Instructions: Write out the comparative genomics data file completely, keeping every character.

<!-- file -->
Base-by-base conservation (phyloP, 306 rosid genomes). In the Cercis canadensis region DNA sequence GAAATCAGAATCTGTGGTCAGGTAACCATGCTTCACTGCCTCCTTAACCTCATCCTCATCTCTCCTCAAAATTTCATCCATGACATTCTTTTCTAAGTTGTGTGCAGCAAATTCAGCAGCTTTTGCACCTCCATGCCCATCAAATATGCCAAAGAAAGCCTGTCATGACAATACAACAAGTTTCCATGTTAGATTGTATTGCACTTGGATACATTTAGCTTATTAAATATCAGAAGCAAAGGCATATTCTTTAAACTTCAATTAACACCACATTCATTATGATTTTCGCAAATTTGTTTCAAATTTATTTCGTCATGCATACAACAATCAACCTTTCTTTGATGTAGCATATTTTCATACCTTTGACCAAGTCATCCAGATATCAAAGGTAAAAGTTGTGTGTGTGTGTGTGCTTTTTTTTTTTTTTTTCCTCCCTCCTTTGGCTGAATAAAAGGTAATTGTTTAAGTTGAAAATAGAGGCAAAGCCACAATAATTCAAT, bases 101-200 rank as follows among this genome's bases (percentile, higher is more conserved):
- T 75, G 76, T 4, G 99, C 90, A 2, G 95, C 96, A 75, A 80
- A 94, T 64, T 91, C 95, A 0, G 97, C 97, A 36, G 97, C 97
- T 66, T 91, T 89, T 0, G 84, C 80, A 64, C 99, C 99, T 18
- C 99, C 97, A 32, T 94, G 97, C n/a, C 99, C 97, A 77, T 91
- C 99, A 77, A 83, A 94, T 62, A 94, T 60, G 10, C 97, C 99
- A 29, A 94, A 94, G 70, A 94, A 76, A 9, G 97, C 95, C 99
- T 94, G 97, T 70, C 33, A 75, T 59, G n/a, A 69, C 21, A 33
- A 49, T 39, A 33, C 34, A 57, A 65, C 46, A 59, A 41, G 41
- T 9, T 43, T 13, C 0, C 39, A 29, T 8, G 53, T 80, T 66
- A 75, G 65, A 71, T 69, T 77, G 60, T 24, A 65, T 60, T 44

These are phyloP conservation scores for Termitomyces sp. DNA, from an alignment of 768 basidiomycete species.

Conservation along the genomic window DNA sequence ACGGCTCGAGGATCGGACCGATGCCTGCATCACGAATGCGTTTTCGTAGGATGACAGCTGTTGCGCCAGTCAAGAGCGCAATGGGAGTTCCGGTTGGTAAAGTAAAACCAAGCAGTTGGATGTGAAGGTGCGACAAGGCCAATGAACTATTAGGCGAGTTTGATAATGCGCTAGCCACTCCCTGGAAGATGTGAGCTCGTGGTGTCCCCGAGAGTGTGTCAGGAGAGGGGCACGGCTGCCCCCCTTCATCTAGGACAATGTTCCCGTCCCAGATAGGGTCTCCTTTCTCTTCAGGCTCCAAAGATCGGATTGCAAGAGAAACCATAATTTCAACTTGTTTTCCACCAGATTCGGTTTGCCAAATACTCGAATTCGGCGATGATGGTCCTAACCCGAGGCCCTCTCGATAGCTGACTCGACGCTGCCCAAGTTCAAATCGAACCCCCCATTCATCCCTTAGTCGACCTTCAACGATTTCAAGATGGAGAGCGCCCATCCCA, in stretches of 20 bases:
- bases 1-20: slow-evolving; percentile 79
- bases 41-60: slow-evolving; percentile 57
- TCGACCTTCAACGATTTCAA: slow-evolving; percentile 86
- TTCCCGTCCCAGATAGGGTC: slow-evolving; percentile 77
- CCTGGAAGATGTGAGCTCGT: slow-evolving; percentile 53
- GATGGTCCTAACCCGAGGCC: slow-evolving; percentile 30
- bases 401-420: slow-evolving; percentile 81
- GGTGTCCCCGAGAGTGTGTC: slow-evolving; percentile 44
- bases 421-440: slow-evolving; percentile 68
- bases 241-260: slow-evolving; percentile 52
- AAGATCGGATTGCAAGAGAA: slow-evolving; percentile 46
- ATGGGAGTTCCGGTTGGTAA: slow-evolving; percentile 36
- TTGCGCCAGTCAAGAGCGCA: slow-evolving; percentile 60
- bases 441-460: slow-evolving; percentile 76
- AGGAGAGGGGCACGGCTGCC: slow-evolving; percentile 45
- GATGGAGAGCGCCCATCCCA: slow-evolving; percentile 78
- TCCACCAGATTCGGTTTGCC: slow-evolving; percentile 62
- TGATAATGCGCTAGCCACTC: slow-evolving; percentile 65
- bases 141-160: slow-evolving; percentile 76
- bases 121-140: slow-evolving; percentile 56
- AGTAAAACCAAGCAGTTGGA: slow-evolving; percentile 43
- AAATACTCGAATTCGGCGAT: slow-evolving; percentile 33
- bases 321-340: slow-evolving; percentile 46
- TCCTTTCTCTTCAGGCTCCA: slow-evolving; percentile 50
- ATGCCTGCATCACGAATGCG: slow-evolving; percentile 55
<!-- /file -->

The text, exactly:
Base-by-base conservation (phyloP, 306 rosid genomes). In the Cercis canadensis region DNA sequence GAAATCAGAATCTGTGGTCAGGTAACCATGCTTCACTGCCTCCTTAACCTCATCCTCATCTCTCCTCAAAATTTCATCCATGACATTCTTTTCTAAGTTGTGTGCAGCAAATTCAGCAGCTTTTGCACCTCCATGCCCATCAAATATGCCAAAGAAAGCCTGTCATGACAATACAACAAGTTTCCATGTTAGATTGTATTGCACTTGGATACATTTAGCTTATTAAATATCAGAAGCAAAGGCATATTCTTTAAACTTCAATTAACACCACATTCATTATGATTTTCGCAAATTTGTTTCAAATTTATTTCGTCATGCATACAACAATCAACCTTTCTTTGATGTAGCATATTTTCATACCTTTGACCAAGTCATCCAGATATCAAAGGTAAAAGTTGTGTGTGTGTGTGTGCTTTTTTTTTTTTTTTTCCTCCCTCCTTTGGCTGAATAAAAGGTAATTGTTTAAGTTGAAAATAGAGGCAAAGCCACAATAATTCAAT, bases 101-200 rank as follows among this genome's bases (percentile, higher is more conserved):
- T 75, G 76, T 4, G 99, C 90, A 2, G 95, C 96, A 75, A 80
- A 94, T 64, T 91, C 95, A 0, G 97, C 97, A 36, G 97, C 97
- T 66, T 91, T 89, T 0, G 84, C 80, A 64, C 99, C 99, T 18
- C 99, C 97, A 32, T 94, G 97, C n/a, C 99, C 97, A 77, T 91
- C 99, A 77, A 83, A 94, T 62, A 94, T 60, G 10, C 97, C 99
- A 29, A 94, A 94, G 70, A 94, A 76, A 9, G 97, C 95, C 99
- T 94, G 97, T 70, C 33, A 75, T 59, G n/a, A 69, C 21, A 33
- A 49, T 39, A 33, C 34, A 57, A 65, C 46, A 59, A 41, G 41
- T 9, T 43, T 13, C 0, C 39, A 29, T 8, G 53, T 80, T 66
- A 75, G 65, A 71, T 69, T 77, G 60, T 24, A 65, T 60, T 44

These are phyloP conservation scores for Termitomyces sp. DNA, from an alignment of 768 basidiomycete species.

Conservation along the genomic window DNA sequence ACGGCTCGAGGATCGGACCGATGCCTGCATCACGAATGCGTTTTCGTAGGATGACAGCTGTTGCGCCAGTCAAGAGCGCAATGGGAGTTCCGGTTGGTAAAGTAAAACCAAGCAGTTGGATGTGAAGGTGCGACAAGGCCAATGAACTATTAGGCGAGTTTGATAATGCGCTAGCCACTCCCTGGAAGATGTGAGCTCGTGGTGTCCCCGAGAGTGTGTCAGGAGAGGGGCACGGCTGCCCCCCTTCATCTAGGACAATGTTCCCGTCCCAGATAGGGTCTCCTTTCTCTTCAGGCTCCAAAGATCGGATTGCAAGAGAAACCATAATTTCAACTTGTTTTCCACCAGATTCGGTTTGCCAAATACTCGAATTCGGCGATGATGGTCCTAACCCGAGGCCCTCTCGATAGCTGACTCGACGCTGCCCAAGTTCAAATCGAACCCCCCATTCATCCCTTAGTCGACCTTCAACGATTTCAAGATGGAGAGCGCCCATCCCA, in stretches of 20 bases:
- bases 1-20: slow-evolving; percentile 79
- bases 41-60: slow-evolving; percentile 57
- TCGACCTTCAACGATTTCAA: slow-evolving; percentile 86
- TTCCCGTCCCAGATAGGGTC: slow-evolving; percentile 77
- CCTGGAAGATGTGAGCTCGT: slow-evolving; percentile 53
- GATGGTCCTAACCCGAGGCC: slow-evolving; percentile 30
- bases 401-420: slow-evolving; percentile 81
- GGTGTCCCCGAGAGTGTGTC: slow-evolving; percentile 44
- bases 421-440: slow-evolving; percentile 68
- bases 241-260: slow-evolving; percentile 52
- AAGATCGGATTGCAAGAGAA: slow-evolving; percentile 46
- ATGGGAGTTCCGGTTGGTAA: slow-evolving; percentile 36
- TTGCGCCAGTCAAGAGCGCA: slow-evolving; percentile 60
- bases 441-460: slow-evolving; percentile 76
- AGGAGAGGGGCACGGCTGCC: slow-evolving; percentile 45
- GATGGAGAGCGCCCATCCCA: slow-evolving; percentile 78
- TCCACCAGATTCGGTTTGCC: slow-evolving; percentile 62
- TGATAATGCGCTAGCCACTC: slow-evolving; percentile 65
- bases 141-160: slow-evolving; percentile 76
- bases 121-140: slow-evolving; percentile 56
- AGTAAAACCAAGCAGTTGGA: slow-evolving; percentile 43
- AAATACTCGAATTCGGCGAT: slow-evolving; percentile 33
- bases 321-340: slow-evolving; percentile 46
- TCCTTTCTCTTCAGGCTCCA: slow-evolving; percentile 50
- ATGCCTGCATCACGAATGCG: slow-evolving; percentile 55